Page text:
But Jesus keeps digging and Jesus keeps pouring on the nutrients for life. Remember, he's the gardener in the parable. Remember, the
gardener has a plan.

So first, Jesus assures us that neither random destruction nor spiteful evil are God's plan for dealing with "sinners," whether they're "worse sinners" or not. "Sin" is not a matter of grace or degree, Jesus tells us. And unlike us, God is not into remotely-controlled laser-targeted judgment. Furthermore, Jesus explains, those who teach such things, believe such things and do such things to others have clearly missed the point of God's promise which we call "the Gospel." God is not in the name, blame, and aim business -- and for God, "cut it down" is not an acceptable option. "Cut it down" is not a part of the "design of God's great love." Remember -- and stick to -- the plan.

All the while Jesus keeps digging around, disturbing our roots, making some space and pouring in all the nutrients we need so that we would be vibrant, productive and have a chance to grow because that's the plan.

In our lifetimes, in our most recent memories, we've seen more random destruction and more spiteful evil; more than one tower of Siloam fall and more than one Pontius Pilate shed innocent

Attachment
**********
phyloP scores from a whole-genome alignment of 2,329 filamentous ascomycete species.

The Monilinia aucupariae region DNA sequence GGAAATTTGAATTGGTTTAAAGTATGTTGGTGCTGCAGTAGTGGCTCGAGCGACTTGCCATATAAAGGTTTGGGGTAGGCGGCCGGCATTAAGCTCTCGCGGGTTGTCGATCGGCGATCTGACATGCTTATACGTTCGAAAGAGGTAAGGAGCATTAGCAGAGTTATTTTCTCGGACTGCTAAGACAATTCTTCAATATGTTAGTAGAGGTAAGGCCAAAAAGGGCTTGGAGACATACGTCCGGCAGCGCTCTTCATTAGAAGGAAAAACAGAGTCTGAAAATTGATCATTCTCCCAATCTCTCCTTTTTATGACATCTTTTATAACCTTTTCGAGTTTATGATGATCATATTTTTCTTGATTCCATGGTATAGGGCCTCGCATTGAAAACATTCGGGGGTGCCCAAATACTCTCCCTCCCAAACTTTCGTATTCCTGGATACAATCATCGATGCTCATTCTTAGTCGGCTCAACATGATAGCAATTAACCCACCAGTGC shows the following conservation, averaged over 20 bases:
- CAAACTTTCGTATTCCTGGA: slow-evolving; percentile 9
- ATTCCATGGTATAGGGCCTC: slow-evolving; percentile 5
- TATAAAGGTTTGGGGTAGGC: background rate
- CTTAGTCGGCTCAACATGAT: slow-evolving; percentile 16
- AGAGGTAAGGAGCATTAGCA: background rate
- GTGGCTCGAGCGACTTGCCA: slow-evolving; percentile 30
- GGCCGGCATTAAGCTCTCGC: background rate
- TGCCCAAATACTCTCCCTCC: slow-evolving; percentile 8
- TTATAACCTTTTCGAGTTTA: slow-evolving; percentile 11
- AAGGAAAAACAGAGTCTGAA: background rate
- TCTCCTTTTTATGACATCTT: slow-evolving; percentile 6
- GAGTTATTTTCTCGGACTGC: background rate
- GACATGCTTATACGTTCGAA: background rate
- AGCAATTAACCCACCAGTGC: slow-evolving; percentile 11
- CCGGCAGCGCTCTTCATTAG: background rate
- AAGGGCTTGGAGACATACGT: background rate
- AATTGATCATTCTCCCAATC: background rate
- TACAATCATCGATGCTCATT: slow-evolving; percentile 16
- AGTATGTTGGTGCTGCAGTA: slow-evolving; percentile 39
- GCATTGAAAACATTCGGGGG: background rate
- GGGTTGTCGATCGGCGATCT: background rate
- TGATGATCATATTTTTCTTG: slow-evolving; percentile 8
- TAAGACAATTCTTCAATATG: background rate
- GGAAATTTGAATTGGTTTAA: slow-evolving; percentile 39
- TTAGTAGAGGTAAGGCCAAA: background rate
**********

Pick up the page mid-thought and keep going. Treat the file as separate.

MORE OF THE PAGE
blood than we care to remember or can possibly count and, worse even than that, the near-daily prevalence of random destruction and spiteful evil makes times of almost unparalleled testing, of "little deaths" surrounding us every day. This is a time when living by faith, persisting with hope and acting in love because we are living by grace and trusting God's plan is increasingly hard to do. Such a time as this is therefore the right time to cling to the promise that "God is faithful, and will not let you be tested beyond your strength, but with the testing will also provide the way out so that you may be able to endure it."

"The way out." That brings us back to the plan. God's "way out" for our forebears in faith, for Jesus and for us is littered with towers of Siloam and populated with Pontius Pilate's spite. God's plan -- the "way out" for for our forebears, for Jesus, and for us -- winds through the wilderness, is always the way of the cross which in turn always leads to the empty tomb and the land of promise. Along that way, Christ is always with us, often unnoticed by us, yet always there to open our eyes and pour nutrients into us through the blessed, broken, nutrient-rich bread which is food for our journey, nourishment on
the way.

That's the plan! Full of grace! Towers of Siloam and Pontius Pilates be damned. And Jesus keeps digging. And Jesus keeps feeding so that we remain vital, productive and growing and faithful along the way. Through the wilderness to the cross to the empty tomb to the Promised Land: Christ Jesus in the lead. That's the plan.

Amandus J. Derr
Saint Peter's Church
in the City of New York

Isaiah 55:1-9
Psalm 63:1-8
1 Corinthians 10:1-13
Saint Luke 13: 1-9